Knee Deep In The Groove
Repping the Downtown Scene with Billy Martin

Words by Audra Tracy

Artists come to New York to find their ‘scene’. To stake their creative flag in the pavement and declare their uniqueness to the world. For Billy Martin, best known as percussionist of iconic jazz trio Medeski, Martin, and Wood, that scene can be found in the heart of the East Village – an artist’s den with a rich history running through its rafters.

A few days before he crossed the sea for a European tour with his band Wicked Knee, Martin opened up about covering The White Stripes, breaking artistic boundaries, and how NYC has played a leading role in shaping his career.

“I love it.”, Martin says of New York’s downtown scene. “For me, it’s where I found myself. When I started playing with all these bands, I knew I found home. And I knew that’s where I could develop my own voice and my own ideas. That’s really where Medeski, Martin & Wood was formed, in that scene, and I still work with a lot of those people today and I always will. There’s just so many musicians that can play so many different styles – and they’re not afraid to improvise.”

“I’m actually working on making a movie about it”, Martin adds. “I don’t really have any financing yet but I’ve been thinking about it for years. It will be a feature film about the downtown scene – a mix of real life characters, and also actors – and performances, obviously. In my head, it’s amazing”, he laughs.

Back in 2010, some of those ‘real life characters’ joined Martin for one fateful day of filming that would inspire a new movement for restless hips everywhere. Martin was making ‘Life on Drums’, an educational DVD about the art of drumming, and invited a few of NYC’s finest brass musicians to contribute to the cause. “I wanted to have a little brass segment in there, so we put together this quick quartet”, he recalls. “And then I realized, this is it – this is the band.”

That ‘quick quartet’ featured fellow Royal Potato Family alum Steven Bernstein (trumpet) along with veteran scene-sters Curtis Fowlkes (trombone) and Marcus Rojas (tuba). A formidable dose of musical prowess, their credits combine a laundry list of legends including Iggy Pop, Dr. John,  Sexmob, and the Levon Helm Band. And while Martin, Bernstein, Fowlkes, and Rojas have been jamming together in various situations for over 20 years, Wicked Knee was officially born on film that very day. A self-titled EP emerged last year, but their latest effort is the first instance of the band captured on wax.

Wicked Knee’s full length LP Heels Over Head was just unleashed in January of 2013 via Martin’s own Amulet Records. A collection of self-proclaimed ‘ragtime funk’, it’s as colorful as the scenes that inspired it. Heels Over Head explores all avenues of artistry, from the traditional sounds of The Big Easy (‘Ghumba Zumba’) to the 20’s era jazz of Fletcher Henderson (‘Sugarfoot Stomp’) to the modern day minimalism of The White Stripes (‘Button to Button’).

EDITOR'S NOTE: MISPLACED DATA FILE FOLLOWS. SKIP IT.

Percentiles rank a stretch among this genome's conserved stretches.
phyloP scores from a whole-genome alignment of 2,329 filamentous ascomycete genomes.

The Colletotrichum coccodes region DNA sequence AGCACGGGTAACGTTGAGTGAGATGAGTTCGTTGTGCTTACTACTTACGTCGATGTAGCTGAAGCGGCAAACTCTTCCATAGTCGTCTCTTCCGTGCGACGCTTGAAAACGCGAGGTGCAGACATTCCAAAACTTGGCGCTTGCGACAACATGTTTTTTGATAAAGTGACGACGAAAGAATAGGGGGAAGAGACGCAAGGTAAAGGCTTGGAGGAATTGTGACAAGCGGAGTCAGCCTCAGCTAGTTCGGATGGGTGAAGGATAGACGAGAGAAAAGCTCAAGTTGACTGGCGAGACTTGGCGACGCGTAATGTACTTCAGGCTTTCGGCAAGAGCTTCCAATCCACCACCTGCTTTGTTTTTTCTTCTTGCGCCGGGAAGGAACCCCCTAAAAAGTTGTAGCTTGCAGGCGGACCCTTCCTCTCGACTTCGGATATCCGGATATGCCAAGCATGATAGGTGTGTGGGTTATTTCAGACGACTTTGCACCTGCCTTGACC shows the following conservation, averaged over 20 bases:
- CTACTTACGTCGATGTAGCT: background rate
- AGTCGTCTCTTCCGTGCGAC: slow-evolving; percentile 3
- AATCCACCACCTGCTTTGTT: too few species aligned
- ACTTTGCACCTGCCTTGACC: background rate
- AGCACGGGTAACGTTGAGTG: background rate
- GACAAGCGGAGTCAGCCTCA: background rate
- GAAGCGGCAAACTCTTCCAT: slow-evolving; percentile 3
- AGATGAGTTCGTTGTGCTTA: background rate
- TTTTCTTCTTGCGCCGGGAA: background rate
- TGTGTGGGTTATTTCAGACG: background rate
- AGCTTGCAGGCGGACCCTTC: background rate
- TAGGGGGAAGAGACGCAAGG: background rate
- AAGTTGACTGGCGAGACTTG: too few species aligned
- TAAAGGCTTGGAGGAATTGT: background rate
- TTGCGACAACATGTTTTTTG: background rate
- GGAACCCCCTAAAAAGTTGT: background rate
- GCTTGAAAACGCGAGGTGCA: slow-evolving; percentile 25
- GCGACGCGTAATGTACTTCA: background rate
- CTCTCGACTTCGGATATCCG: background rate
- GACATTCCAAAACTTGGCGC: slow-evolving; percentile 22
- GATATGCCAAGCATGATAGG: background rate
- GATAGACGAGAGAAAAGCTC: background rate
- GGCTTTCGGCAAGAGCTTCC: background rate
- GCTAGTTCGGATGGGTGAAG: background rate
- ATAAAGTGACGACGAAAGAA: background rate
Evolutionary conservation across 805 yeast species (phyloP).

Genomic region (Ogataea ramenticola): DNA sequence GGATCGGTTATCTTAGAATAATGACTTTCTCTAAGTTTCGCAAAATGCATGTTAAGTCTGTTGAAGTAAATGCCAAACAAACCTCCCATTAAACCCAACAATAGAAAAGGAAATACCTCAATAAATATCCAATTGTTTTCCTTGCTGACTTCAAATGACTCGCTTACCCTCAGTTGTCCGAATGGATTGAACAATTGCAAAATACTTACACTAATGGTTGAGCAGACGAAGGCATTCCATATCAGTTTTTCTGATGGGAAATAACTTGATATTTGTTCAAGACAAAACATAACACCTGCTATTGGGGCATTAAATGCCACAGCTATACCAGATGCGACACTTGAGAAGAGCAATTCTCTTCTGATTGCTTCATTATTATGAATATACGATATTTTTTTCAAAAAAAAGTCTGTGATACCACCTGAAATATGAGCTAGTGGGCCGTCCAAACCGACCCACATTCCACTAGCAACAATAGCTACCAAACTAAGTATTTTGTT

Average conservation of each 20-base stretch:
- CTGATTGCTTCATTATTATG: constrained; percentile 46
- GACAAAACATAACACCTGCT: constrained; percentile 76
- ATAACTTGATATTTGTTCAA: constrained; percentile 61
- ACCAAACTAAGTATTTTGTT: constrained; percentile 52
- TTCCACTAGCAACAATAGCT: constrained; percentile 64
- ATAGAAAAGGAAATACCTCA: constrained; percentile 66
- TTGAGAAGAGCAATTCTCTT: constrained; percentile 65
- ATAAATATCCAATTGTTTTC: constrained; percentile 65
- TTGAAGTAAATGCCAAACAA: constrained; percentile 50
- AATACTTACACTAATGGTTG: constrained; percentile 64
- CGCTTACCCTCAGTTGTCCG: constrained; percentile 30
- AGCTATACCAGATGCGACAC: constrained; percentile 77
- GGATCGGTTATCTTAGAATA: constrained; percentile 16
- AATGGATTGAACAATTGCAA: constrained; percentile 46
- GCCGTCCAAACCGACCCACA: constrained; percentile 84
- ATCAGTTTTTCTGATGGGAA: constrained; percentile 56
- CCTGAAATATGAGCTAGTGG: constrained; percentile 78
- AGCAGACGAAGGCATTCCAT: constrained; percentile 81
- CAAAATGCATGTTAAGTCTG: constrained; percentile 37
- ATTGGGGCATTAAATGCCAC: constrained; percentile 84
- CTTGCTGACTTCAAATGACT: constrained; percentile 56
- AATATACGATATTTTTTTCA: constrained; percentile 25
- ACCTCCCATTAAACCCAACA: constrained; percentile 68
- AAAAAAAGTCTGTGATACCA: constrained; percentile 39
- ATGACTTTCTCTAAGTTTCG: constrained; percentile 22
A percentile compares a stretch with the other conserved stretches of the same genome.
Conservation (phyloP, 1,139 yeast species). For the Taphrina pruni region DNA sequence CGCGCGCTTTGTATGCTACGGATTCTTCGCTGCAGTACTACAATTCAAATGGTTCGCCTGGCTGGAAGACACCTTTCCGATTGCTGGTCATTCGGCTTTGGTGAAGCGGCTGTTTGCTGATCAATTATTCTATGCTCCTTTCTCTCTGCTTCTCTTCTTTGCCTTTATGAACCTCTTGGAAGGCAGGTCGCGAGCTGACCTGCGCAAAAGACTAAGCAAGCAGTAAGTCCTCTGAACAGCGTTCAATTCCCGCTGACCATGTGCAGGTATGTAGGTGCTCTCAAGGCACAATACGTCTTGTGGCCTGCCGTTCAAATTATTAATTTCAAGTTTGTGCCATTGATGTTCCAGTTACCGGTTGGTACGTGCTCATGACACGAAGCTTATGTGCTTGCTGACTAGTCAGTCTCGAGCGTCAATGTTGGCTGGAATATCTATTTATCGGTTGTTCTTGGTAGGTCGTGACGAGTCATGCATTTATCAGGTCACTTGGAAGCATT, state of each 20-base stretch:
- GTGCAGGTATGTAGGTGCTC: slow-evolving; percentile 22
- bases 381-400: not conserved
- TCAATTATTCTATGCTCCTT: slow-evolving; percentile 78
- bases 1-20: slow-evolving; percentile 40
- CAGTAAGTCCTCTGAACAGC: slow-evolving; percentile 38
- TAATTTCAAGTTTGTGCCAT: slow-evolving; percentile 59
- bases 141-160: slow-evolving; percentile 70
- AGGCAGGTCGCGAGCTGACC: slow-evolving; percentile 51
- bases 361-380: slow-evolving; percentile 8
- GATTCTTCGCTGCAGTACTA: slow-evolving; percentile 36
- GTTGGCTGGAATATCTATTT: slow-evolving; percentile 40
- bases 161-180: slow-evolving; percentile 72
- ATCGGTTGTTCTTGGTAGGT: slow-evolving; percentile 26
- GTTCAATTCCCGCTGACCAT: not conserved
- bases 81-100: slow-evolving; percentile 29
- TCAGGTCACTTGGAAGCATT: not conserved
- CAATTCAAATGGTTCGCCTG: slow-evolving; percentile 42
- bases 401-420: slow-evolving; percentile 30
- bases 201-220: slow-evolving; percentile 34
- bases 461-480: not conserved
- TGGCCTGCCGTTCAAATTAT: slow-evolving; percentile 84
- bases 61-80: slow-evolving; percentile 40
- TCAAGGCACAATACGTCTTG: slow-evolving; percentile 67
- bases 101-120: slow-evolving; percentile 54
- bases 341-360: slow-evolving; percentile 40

“It was one of those tunes that was stuck in my head”, Martin says of the rumbling ‘Button to Button’. “I started singing another melody over it and I realized I had this really simple idea to combine my melody with this song, and it sort of just evolved. It’s sort of a vehicle for us to rock out.”

“You could be a painter, a writer, a musician, a dancer…we all improvise, really. It’s just a matter of developing your own vocabulary.”
– Billy Martin

Whether he’s experimenting with MMW, or Knee deep in the groove, there’s no question that Martin has been breaking artistic boundaries for years. So how does he keep the momentum going? What’s the secret to absolute musical freedom?

“When I teach a drum lesson, the first thing that I discuss is that I want to hear each musician bring out their own style and sort of break through any clichés or boundaries that they may have”, he explains. “Or that the audience may have too, you know – expectations. I think it’s very important for most musicians to focus on that – to find something unique to offer, and try to find and develop your language that way. You have to take risks, and you have to be able to make mistakes in front of an audience, and you have to be able to be okay with that.”

“You could be a painter, a writer, a musician, a dancer…we all improvise, really”, he goes on. “It’s just a matter of developing your own vocabulary.”

And as for Martin’s vocabulary?

“It’s changing all the time, and that’s what excites me – it’s growing, it’s evolving”, he says. “I’m not depending on a lot of things that have been done, I’m trying to create something new. It may not necessarily be anything drastically or dramatically different, but little by little, it’s sort of growing out of itself.”

As Martin approaches his 50th birthday this October, he’s planning a concert in where else but NYC to honor the milestone. And with friends like these, it ought to be one hell of a celebration. “I’m not sure where it’s going to be yet, but someplace where I can have a lot of different musicians play”, he teases. | East Village